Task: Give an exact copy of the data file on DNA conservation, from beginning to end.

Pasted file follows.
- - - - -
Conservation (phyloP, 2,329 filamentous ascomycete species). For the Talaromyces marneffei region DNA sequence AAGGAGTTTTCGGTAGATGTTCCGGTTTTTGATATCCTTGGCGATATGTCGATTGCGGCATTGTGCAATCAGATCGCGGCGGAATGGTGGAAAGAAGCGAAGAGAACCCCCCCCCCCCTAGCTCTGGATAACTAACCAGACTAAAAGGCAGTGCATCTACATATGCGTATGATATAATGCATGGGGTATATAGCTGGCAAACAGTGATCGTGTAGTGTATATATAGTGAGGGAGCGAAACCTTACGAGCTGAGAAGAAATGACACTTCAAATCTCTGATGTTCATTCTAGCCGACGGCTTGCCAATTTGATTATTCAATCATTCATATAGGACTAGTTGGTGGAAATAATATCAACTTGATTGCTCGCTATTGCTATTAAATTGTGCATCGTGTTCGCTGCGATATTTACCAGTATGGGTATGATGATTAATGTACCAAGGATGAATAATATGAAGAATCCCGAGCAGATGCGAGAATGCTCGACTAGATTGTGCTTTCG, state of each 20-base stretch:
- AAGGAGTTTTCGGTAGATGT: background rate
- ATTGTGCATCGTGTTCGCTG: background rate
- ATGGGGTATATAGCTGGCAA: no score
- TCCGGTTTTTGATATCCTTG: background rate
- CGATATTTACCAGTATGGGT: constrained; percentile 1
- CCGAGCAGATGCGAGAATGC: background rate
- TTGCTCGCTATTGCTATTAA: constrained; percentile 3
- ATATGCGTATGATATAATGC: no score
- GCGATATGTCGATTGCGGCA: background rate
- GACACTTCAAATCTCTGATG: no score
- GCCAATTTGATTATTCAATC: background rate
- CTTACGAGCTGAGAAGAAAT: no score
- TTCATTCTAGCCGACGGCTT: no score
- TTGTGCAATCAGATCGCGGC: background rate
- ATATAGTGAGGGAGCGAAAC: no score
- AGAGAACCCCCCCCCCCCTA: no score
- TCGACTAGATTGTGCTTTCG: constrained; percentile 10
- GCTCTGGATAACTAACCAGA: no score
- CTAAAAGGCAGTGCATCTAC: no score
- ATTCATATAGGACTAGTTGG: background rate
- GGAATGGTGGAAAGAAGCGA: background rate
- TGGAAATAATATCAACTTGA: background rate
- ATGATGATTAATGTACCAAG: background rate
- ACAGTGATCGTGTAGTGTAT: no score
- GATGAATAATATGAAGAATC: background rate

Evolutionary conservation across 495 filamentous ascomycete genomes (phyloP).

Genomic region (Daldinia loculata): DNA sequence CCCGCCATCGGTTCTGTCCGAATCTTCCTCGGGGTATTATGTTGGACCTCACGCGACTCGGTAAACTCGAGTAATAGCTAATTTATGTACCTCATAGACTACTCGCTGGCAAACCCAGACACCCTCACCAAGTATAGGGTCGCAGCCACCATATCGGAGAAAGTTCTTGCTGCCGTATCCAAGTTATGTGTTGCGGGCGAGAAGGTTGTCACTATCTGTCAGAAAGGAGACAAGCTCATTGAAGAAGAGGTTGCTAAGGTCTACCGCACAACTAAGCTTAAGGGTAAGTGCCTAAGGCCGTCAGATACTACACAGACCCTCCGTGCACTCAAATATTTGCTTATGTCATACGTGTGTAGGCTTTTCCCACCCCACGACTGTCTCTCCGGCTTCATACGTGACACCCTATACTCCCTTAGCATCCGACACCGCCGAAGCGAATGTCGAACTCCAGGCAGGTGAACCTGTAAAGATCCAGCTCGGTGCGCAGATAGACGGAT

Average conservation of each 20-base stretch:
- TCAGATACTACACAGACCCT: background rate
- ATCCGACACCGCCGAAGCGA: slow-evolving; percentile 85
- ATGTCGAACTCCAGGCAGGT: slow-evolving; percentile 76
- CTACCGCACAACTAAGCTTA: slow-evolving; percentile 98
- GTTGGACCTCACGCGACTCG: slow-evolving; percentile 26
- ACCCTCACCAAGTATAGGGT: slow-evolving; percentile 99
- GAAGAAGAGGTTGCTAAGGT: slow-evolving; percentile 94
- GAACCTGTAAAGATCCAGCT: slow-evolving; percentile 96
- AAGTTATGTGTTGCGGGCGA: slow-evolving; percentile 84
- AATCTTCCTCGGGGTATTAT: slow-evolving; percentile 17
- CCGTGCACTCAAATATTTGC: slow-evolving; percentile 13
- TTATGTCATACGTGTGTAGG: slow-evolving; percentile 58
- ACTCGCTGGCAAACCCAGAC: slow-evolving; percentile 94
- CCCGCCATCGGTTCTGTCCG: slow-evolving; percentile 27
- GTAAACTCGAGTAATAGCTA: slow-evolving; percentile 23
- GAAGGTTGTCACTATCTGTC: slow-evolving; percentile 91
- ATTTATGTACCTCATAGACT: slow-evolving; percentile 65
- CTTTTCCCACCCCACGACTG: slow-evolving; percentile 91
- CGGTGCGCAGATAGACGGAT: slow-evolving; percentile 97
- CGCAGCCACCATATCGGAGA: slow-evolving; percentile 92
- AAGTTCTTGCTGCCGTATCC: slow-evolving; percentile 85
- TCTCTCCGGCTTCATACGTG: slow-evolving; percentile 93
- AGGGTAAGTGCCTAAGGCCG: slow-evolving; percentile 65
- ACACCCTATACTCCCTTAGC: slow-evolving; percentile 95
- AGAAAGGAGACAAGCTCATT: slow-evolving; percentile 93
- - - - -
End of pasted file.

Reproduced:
Conservation (phyloP, 2,329 filamentous ascomycete species). For the Talaromyces marneffei region DNA sequence AAGGAGTTTTCGGTAGATGTTCCGGTTTTTGATATCCTTGGCGATATGTCGATTGCGGCATTGTGCAATCAGATCGCGGCGGAATGGTGGAAAGAAGCGAAGAGAACCCCCCCCCCCCTAGCTCTGGATAACTAACCAGACTAAAAGGCAGTGCATCTACATATGCGTATGATATAATGCATGGGGTATATAGCTGGCAAACAGTGATCGTGTAGTGTATATATAGTGAGGGAGCGAAACCTTACGAGCTGAGAAGAAATGACACTTCAAATCTCTGATGTTCATTCTAGCCGACGGCTTGCCAATTTGATTATTCAATCATTCATATAGGACTAGTTGGTGGAAATAATATCAACTTGATTGCTCGCTATTGCTATTAAATTGTGCATCGTGTTCGCTGCGATATTTACCAGTATGGGTATGATGATTAATGTACCAAGGATGAATAATATGAAGAATCCCGAGCAGATGCGAGAATGCTCGACTAGATTGTGCTTTCG, state of each 20-base stretch:
- AAGGAGTTTTCGGTAGATGT: background rate
- ATTGTGCATCGTGTTCGCTG: background rate
- ATGGGGTATATAGCTGGCAA: no score
- TCCGGTTTTTGATATCCTTG: background rate
- CGATATTTACCAGTATGGGT: constrained; percentile 1
- CCGAGCAGATGCGAGAATGC: background rate
- TTGCTCGCTATTGCTATTAA: constrained; percentile 3
- ATATGCGTATGATATAATGC: no score
- GCGATATGTCGATTGCGGCA: background rate
- GACACTTCAAATCTCTGATG: no score
- GCCAATTTGATTATTCAATC: background rate
- CTTACGAGCTGAGAAGAAAT: no score
- TTCATTCTAGCCGACGGCTT: no score
- TTGTGCAATCAGATCGCGGC: background rate
- ATATAGTGAGGGAGCGAAAC: no score
- AGAGAACCCCCCCCCCCCTA: no score
- TCGACTAGATTGTGCTTTCG: constrained; percentile 10
- GCTCTGGATAACTAACCAGA: no score
- CTAAAAGGCAGTGCATCTAC: no score
- ATTCATATAGGACTAGTTGG: background rate
- GGAATGGTGGAAAGAAGCGA: background rate
- TGGAAATAATATCAACTTGA: background rate
- ATGATGATTAATGTACCAAG: background rate
- ACAGTGATCGTGTAGTGTAT: no score
- GATGAATAATATGAAGAATC: background rate

Evolutionary conservation across 495 filamentous ascomycete genomes (phyloP).

Genomic region (Daldinia loculata): DNA sequence CCCGCCATCGGTTCTGTCCGAATCTTCCTCGGGGTATTATGTTGGACCTCACGCGACTCGGTAAACTCGAGTAATAGCTAATTTATGTACCTCATAGACTACTCGCTGGCAAACCCAGACACCCTCACCAAGTATAGGGTCGCAGCCACCATATCGGAGAAAGTTCTTGCTGCCGTATCCAAGTTATGTGTTGCGGGCGAGAAGGTTGTCACTATCTGTCAGAAAGGAGACAAGCTCATTGAAGAAGAGGTTGCTAAGGTCTACCGCACAACTAAGCTTAAGGGTAAGTGCCTAAGGCCGTCAGATACTACACAGACCCTCCGTGCACTCAAATATTTGCTTATGTCATACGTGTGTAGGCTTTTCCCACCCCACGACTGTCTCTCCGGCTTCATACGTGACACCCTATACTCCCTTAGCATCCGACACCGCCGAAGCGAATGTCGAACTCCAGGCAGGTGAACCTGTAAAGATCCAGCTCGGTGCGCAGATAGACGGAT

Average conservation of each 20-base stretch:
- TCAGATACTACACAGACCCT: background rate
- ATCCGACACCGCCGAAGCGA: slow-evolving; percentile 85
- ATGTCGAACTCCAGGCAGGT: slow-evolving; percentile 76
- CTACCGCACAACTAAGCTTA: slow-evolving; percentile 98
- GTTGGACCTCACGCGACTCG: slow-evolving; percentile 26
- ACCCTCACCAAGTATAGGGT: slow-evolving; percentile 99
- GAAGAAGAGGTTGCTAAGGT: slow-evolving; percentile 94
- GAACCTGTAAAGATCCAGCT: slow-evolving; percentile 96
- AAGTTATGTGTTGCGGGCGA: slow-evolving; percentile 84
- AATCTTCCTCGGGGTATTAT: slow-evolving; percentile 17
- CCGTGCACTCAAATATTTGC: slow-evolving; percentile 13
- TTATGTCATACGTGTGTAGG: slow-evolving; percentile 58
- ACTCGCTGGCAAACCCAGAC: slow-evolving; percentile 94
- CCCGCCATCGGTTCTGTCCG: slow-evolving; percentile 27
- GTAAACTCGAGTAATAGCTA: slow-evolving; percentile 23
- GAAGGTTGTCACTATCTGTC: slow-evolving; percentile 91
- ATTTATGTACCTCATAGACT: slow-evolving; percentile 65
- CTTTTCCCACCCCACGACTG: slow-evolving; percentile 91
- CGGTGCGCAGATAGACGGAT: slow-evolving; percentile 97
- CGCAGCCACCATATCGGAGA: slow-evolving; percentile 92
- AAGTTCTTGCTGCCGTATCC: slow-evolving; percentile 85
- TCTCTCCGGCTTCATACGTG: slow-evolving; percentile 93
- AGGGTAAGTGCCTAAGGCCG: slow-evolving; percentile 65
- ACACCCTATACTCCCTTAGC: slow-evolving; percentile 95
- AGAAAGGAGACAAGCTCATT: slow-evolving; percentile 93